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There was significant stigma around unmarried motherhood in the mid-twentieth century.

However, having a child out of wedlock was not always looked upon so poorly; it is only as social, moral, and economic attitudes changed that women who found themselves unmarried and pregnant became stigmatized. To understand how the mid-1960s came to become the peak period for adoption in the UK (as well as other countries), and the stigma that drove this apex of adoption, we must first understand a bit of the history affecting attitudes towards illegitimacy.


To begin, we must look to a time when illegitimacy was not necessarily stigmatized, and for that we can thank agrarian communities which predated the industrialized, capitalist economies which thrive today. Medieval Britain, according to Pinchbeck (1954) did not view illegitimacy as a problem, as the children were absorbed into the mother’s own community and contributed to the labour necessary to support the community. The only disadvantage to the illegitimate child (which, fair enough, could be considerable in some situations) was their inability to inherit. However, with the growing practice of primogeniture, where only the eldest child inherits, this disadvantage was shared with any child who was not a first born.


It was industrialism, the growth of capitalism, and the ethics of sixteenth-century Puritanism that changed this. Illegitimate children who may once have been an asset in a labour-based economy would grow to become a liability if they could not find paid employment in the factories of later years. Rearing children became an expense, rather than a benefit to the family’s upkeep. This reduced the desire to care for children not of one’s own family, and caused an overall reduction in family size. Unmarried women who could not provide for their children fell upon the parish and the Poor Law for aid, and became a serious offence against the community.  The Poor Law Act of 1576 aptly captures attitudes towards illegitimacy of the day:


‘Concerning bastards begotten and born out of lawful matrimony (an offence against God’s and Man’s laws) the said bastards being now left to be kept at the charge of the parish where they were born, to be the great burden of the same parish and in defrauding of the relief of the impotent and aged true poor of the same Parish, and to the evil example and the encouragement of the lewd life, it is ordered and enacted.’


It was believed that the Poor Law had to be harsh and humiliating otherwise the poor would abandon their children. In conjunction with the economic burden illegitimate children were seen to cause the parish, a moral stigma developed as sexual intercourse outside marriage was perceived as morally wrong; therefore any child conceived by an unmarried woman was viewed as the wages of sin.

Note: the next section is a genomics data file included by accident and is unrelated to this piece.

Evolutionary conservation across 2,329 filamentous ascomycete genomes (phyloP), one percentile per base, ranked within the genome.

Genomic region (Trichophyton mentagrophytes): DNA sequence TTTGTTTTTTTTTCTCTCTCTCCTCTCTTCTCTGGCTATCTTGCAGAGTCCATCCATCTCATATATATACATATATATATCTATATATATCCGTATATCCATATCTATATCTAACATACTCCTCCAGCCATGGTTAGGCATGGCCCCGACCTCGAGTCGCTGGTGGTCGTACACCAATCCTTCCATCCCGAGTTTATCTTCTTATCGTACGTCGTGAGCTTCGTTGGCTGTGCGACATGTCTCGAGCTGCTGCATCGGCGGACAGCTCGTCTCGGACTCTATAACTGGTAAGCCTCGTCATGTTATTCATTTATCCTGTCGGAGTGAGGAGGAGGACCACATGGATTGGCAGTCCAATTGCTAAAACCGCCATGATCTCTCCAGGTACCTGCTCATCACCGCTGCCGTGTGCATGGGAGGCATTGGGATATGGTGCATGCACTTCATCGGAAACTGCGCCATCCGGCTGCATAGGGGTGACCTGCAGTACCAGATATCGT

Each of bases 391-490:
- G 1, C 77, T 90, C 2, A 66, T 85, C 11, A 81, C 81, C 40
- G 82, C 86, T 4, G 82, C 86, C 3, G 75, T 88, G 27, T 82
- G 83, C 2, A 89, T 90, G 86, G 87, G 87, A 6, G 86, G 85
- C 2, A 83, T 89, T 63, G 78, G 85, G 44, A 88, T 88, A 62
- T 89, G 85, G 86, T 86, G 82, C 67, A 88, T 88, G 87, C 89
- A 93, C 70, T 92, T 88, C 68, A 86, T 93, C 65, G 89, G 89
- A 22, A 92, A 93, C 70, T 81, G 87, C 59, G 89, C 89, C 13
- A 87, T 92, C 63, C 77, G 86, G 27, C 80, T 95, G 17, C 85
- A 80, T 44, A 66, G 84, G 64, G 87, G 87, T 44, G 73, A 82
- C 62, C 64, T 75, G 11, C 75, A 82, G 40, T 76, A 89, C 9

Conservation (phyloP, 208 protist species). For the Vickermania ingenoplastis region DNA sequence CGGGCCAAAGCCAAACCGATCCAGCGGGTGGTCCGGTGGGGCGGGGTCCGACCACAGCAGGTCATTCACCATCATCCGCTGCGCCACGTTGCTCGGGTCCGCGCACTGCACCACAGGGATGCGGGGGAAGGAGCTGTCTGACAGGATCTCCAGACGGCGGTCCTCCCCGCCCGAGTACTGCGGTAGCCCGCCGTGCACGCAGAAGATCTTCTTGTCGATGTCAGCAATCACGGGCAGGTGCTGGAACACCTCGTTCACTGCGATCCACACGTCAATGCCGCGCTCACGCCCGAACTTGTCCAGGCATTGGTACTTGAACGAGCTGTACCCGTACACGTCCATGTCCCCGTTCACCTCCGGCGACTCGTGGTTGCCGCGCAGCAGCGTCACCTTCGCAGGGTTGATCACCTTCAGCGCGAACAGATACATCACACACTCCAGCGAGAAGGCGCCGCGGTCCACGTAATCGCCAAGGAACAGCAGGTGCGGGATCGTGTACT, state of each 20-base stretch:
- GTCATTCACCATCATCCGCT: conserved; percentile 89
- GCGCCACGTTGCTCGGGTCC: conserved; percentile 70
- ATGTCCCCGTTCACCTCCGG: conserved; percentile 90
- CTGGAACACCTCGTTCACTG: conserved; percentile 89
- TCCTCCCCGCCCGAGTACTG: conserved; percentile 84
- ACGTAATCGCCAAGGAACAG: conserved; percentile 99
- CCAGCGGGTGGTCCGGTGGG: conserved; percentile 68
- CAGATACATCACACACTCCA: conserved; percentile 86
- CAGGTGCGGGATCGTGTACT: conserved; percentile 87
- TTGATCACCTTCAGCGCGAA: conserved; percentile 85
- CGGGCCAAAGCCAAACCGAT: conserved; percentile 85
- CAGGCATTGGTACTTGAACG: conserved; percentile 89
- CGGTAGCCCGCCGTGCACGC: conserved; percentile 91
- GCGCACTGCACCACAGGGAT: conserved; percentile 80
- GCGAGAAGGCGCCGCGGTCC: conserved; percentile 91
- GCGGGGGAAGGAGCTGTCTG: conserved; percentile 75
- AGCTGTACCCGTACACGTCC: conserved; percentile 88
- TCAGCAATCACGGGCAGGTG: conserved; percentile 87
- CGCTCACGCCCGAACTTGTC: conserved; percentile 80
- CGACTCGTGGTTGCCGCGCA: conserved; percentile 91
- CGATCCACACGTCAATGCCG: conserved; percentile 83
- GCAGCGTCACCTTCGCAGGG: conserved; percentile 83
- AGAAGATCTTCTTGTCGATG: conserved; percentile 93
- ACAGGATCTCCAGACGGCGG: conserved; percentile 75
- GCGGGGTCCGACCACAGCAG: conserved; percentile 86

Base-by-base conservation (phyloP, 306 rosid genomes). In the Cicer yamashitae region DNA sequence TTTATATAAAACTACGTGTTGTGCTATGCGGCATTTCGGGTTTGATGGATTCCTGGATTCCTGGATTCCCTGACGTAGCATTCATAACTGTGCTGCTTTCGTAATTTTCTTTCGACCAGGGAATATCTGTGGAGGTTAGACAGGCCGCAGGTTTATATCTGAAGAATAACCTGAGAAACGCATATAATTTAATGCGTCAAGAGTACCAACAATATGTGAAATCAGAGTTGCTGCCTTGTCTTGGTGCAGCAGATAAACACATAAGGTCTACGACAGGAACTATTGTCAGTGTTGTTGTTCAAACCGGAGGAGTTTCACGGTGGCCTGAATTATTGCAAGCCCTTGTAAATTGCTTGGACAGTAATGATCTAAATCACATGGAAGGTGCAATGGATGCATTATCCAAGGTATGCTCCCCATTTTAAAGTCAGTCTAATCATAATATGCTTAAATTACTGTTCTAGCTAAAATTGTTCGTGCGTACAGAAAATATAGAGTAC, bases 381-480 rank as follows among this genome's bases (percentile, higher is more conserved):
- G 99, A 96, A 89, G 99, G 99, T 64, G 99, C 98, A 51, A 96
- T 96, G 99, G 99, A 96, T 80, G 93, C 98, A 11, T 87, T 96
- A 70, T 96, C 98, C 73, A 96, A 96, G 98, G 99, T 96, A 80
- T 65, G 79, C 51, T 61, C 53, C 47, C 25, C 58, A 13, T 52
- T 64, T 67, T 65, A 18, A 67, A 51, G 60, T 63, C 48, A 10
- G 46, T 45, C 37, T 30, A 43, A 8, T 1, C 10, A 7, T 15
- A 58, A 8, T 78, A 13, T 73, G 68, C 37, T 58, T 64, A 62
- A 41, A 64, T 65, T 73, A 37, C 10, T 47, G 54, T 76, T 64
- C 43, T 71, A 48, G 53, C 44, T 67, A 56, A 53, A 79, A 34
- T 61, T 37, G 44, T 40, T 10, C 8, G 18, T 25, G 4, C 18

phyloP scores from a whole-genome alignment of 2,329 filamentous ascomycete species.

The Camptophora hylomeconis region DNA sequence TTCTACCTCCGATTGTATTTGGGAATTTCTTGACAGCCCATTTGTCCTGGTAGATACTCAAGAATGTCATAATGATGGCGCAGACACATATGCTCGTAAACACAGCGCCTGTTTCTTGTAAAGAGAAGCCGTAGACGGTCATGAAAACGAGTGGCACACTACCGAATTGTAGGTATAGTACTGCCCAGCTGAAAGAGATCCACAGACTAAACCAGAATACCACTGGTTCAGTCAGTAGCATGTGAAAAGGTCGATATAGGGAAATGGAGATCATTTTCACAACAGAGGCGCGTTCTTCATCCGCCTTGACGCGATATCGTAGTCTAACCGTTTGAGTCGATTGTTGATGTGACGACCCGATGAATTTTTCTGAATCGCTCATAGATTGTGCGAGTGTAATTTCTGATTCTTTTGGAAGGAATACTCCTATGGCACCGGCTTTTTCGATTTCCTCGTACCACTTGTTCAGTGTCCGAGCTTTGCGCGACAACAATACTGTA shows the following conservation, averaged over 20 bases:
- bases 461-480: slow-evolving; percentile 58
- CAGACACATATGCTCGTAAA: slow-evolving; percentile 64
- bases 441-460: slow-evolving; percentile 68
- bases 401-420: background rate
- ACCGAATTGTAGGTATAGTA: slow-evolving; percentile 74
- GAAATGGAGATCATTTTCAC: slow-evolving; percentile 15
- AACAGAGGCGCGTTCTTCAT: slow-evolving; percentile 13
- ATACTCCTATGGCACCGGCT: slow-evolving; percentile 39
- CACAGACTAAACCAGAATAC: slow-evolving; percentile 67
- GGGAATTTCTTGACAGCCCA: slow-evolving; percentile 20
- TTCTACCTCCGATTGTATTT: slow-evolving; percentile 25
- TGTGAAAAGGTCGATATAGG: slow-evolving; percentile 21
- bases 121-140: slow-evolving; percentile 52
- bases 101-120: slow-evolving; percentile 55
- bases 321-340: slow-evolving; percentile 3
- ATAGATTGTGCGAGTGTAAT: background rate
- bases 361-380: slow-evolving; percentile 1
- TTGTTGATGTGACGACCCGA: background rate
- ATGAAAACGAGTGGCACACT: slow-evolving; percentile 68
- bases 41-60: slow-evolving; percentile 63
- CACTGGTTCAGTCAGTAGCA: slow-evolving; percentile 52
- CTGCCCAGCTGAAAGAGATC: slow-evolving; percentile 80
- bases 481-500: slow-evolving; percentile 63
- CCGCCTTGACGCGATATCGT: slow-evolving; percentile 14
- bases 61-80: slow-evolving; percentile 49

Over the next two hundred years the plight of the unmarried mother grew even more strained; as laws became harsher she was condemned morally and spiritually, and punished socially and materially. Due to the harshness of the Bastardy Clauses of the 1834 Poor Law Amendment Act there grew a great increase in infanticide, which was punishable by death according to the Act of 1832, to Prevent the Destroying and Murdering of Bastard Children [Statute 21, James I, Chapter 27]. Women without access to any real effective birth control methods who found themselves pregnant were then damned by any choice they made.


At this time, however, there was one organization in London which sought to help unmarried women in their plight. In the early eighteenth century Captain Thomas Coram was shocked to discover the number of infant children left to die as a result of attitudes around unmarried motherhood. Unable to turn his back on this problem Mr. Coram began a petition to open an institution, the Foundling Hospital, which would allow women to give up their children without retribution, to be fostered and then later trained for employment. With much effort the Foundling Hospital was opened in 1737. The demand was so great it was immediately filled and children became part of a lottery to see who would be allowed in. In need of funding to expand their services, the Hospital eventually secured the necessary funds under the direction that they must then accept any child in need. It became so and the Hospital operated a facility serving up to 400 children at any given time straight through to the early twentieth century when it restructured its services to become the Coram Foundation today.


The history of the Foundling Hospital demonstrates that women with illegitimate children were suffering. They had few resources, no access to birth control, and suffered harsh penalties and stigmatization if they fell pregnant out of wedlock. Their suffering may have been partially eased by Coram’s institution, however adoption was still looked down upon as it was thought tantamount to giving poor ‘lewd’ women a license to indulge their sexual passions with impunity.